What It Is (posts below left; rate sheet, client list, other stuff below right)

My name is Bob Land. I am a full-time freelance editor and proofreader, and occasional indexer. This blog is my website.

You'll find my rate sheet and client list here, as well as musings on the life of a freelancer; editing, proofreading, and indexing concerns and issues; my ongoing battles with books and production; and the occasional personal revelation.

Feel free to contact me directly with additional questions: landondemand@gmail.com.

Thanks for visiting. Leave me a comment. Come back often.

Sunday, December 30, 2018

From a Neighborhood Close By, from a Neighborhood Website

Love the syntax. Use of "common" is not of this century, but it's Bristol, baby.

Christmas decorations stolen out our yard

I wanted to warn people of our area I'm at xxx xxxxxx Avenue and I enjoy decorating for everyone to enjoy and to show our Christmas spirit it's just so hard for me to believe theres some one around our neighborhood that's common enough to steal one of our very expensive light displays on side of our house. also I recently found my camper door opened at 5:00 in the morning I didn't notice anything taken probably because theres not much in there but I know it was locked so with all this please be on the lookout for suspicious people and watch out for your stuff I feel like with all the other stories on here theres definitely someone out there shopping around in our neighborhood.
And from one of the current projects—an index I'm almost enjoying. The book is set in two counties within an hour's drive of here:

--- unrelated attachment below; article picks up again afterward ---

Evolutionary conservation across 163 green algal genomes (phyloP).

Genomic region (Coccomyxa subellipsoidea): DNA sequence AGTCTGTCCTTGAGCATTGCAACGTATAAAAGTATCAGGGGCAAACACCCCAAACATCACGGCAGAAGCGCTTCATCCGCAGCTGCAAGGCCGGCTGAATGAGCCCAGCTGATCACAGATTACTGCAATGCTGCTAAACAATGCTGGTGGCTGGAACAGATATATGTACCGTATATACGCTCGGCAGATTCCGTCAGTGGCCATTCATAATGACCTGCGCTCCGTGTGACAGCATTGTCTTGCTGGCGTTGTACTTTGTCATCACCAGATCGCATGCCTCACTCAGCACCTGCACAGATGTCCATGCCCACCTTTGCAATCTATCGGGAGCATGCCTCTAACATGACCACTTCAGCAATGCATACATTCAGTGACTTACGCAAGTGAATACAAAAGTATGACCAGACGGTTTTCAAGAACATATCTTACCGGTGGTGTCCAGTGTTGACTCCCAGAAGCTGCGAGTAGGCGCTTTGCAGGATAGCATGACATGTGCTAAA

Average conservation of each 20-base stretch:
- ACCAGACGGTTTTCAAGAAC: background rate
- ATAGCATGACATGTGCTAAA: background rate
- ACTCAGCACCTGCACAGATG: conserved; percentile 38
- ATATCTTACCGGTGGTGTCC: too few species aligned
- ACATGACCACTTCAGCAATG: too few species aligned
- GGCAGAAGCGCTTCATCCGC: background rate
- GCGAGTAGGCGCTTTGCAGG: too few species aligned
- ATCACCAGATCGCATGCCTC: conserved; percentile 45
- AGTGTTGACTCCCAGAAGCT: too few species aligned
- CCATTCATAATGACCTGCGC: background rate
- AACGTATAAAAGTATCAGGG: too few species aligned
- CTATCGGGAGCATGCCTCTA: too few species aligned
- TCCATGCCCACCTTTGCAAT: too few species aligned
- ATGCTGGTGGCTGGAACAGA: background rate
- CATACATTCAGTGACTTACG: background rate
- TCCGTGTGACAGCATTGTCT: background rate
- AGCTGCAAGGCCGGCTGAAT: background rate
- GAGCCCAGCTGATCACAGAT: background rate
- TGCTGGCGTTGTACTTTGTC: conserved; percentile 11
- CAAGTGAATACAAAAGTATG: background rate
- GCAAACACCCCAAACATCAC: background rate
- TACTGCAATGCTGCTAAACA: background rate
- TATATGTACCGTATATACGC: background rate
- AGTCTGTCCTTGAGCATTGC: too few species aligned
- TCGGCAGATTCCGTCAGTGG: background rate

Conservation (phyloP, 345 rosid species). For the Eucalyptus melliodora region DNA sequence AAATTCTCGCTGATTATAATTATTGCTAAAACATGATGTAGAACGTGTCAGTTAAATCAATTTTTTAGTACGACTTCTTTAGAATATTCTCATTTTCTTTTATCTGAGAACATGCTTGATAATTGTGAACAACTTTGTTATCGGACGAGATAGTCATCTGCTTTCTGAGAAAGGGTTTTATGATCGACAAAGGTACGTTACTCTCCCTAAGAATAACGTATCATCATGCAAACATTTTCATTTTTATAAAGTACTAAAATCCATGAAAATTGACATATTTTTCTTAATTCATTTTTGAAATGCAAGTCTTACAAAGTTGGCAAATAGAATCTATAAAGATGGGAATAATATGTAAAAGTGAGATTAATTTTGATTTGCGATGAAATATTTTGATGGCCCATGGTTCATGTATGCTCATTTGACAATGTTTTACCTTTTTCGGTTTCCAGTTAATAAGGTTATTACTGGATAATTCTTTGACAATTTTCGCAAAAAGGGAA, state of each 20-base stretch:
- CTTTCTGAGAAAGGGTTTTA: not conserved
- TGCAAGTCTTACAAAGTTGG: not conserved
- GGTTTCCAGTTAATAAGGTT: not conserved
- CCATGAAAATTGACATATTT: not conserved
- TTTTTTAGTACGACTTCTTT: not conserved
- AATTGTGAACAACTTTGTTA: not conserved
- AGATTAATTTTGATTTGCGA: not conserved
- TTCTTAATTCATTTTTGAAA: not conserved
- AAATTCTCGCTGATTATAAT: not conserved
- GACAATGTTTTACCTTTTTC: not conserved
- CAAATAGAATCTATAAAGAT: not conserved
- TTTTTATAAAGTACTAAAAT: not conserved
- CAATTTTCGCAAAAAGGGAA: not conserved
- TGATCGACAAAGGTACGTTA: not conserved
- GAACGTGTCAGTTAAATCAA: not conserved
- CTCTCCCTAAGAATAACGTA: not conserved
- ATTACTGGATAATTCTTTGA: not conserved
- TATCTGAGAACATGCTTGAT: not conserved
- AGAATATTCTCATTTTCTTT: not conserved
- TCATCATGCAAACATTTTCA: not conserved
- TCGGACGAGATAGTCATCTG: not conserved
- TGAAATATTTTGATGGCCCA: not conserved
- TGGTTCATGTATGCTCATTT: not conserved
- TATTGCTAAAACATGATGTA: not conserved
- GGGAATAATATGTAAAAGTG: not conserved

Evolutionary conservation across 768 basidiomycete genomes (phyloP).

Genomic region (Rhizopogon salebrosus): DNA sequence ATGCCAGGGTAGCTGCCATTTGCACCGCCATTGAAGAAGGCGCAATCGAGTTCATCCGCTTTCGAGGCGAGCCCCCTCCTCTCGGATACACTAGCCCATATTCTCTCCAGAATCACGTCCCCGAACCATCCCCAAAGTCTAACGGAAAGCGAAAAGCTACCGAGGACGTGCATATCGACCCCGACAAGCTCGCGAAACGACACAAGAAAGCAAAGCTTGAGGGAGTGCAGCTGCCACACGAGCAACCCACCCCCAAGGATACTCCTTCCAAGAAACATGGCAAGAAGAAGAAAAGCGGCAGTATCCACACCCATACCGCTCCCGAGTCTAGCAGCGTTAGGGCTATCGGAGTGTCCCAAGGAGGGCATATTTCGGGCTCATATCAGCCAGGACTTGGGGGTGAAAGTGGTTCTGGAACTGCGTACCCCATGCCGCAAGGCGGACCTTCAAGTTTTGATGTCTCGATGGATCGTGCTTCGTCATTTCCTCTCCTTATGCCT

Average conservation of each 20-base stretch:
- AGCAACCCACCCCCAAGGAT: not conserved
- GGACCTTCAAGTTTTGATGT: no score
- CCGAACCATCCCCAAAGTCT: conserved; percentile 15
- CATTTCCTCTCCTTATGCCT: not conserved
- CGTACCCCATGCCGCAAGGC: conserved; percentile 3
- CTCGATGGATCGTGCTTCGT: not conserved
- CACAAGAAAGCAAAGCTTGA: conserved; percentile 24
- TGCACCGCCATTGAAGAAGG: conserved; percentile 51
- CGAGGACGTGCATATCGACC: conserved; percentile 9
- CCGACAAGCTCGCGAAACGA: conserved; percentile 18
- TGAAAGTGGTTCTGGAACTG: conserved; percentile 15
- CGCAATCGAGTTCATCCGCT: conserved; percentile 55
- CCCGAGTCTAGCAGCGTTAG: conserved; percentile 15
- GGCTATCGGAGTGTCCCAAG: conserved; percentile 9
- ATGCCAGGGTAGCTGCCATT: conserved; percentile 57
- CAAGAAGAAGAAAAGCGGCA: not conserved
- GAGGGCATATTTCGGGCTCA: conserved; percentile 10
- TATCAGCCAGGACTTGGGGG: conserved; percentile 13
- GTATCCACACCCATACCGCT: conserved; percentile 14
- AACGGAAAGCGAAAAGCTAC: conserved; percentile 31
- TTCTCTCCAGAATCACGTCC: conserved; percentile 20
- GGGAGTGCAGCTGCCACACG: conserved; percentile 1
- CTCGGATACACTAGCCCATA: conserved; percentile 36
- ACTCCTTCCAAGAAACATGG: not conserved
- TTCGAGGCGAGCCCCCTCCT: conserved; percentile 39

Like Appalachia and the greater South, the Blue Ridge region has been perceived to have a strange relationship with modernity. Accounts of the region estimate that time was somehow warped there, yet its story mirrors that of much of the United States. As the ancestral home of the Cherokees, the Blue Ridge became a backcountry upon early European coastal settlement. It gained a reputation as remote even as it lay at the busy crossroads of early migration routes that transformed it from backcountry to frontier and then to backcountry again as settlers pushed further west. Men with money eventually turned up to exploit the mountains’ potential as a stage for industry. Missionaries followed, determined to redeem people who were already deeply Christian from the backwardness that the capitalists could not cure. By the twentieth century, folklorists had arrived to safeguard what they regarded as traditional culture, which was in danger of destruction by modernization. Government agencies declared a war on the region’s poverty in the mid-twentieth century, although they could not decide whether its backwardness or its exploitation by modern industry was to blame. Finally, environmentalists tried to repair the damage imposed by progressives of all kinds whose schemes had failed not just the people but the land as well.

No comments: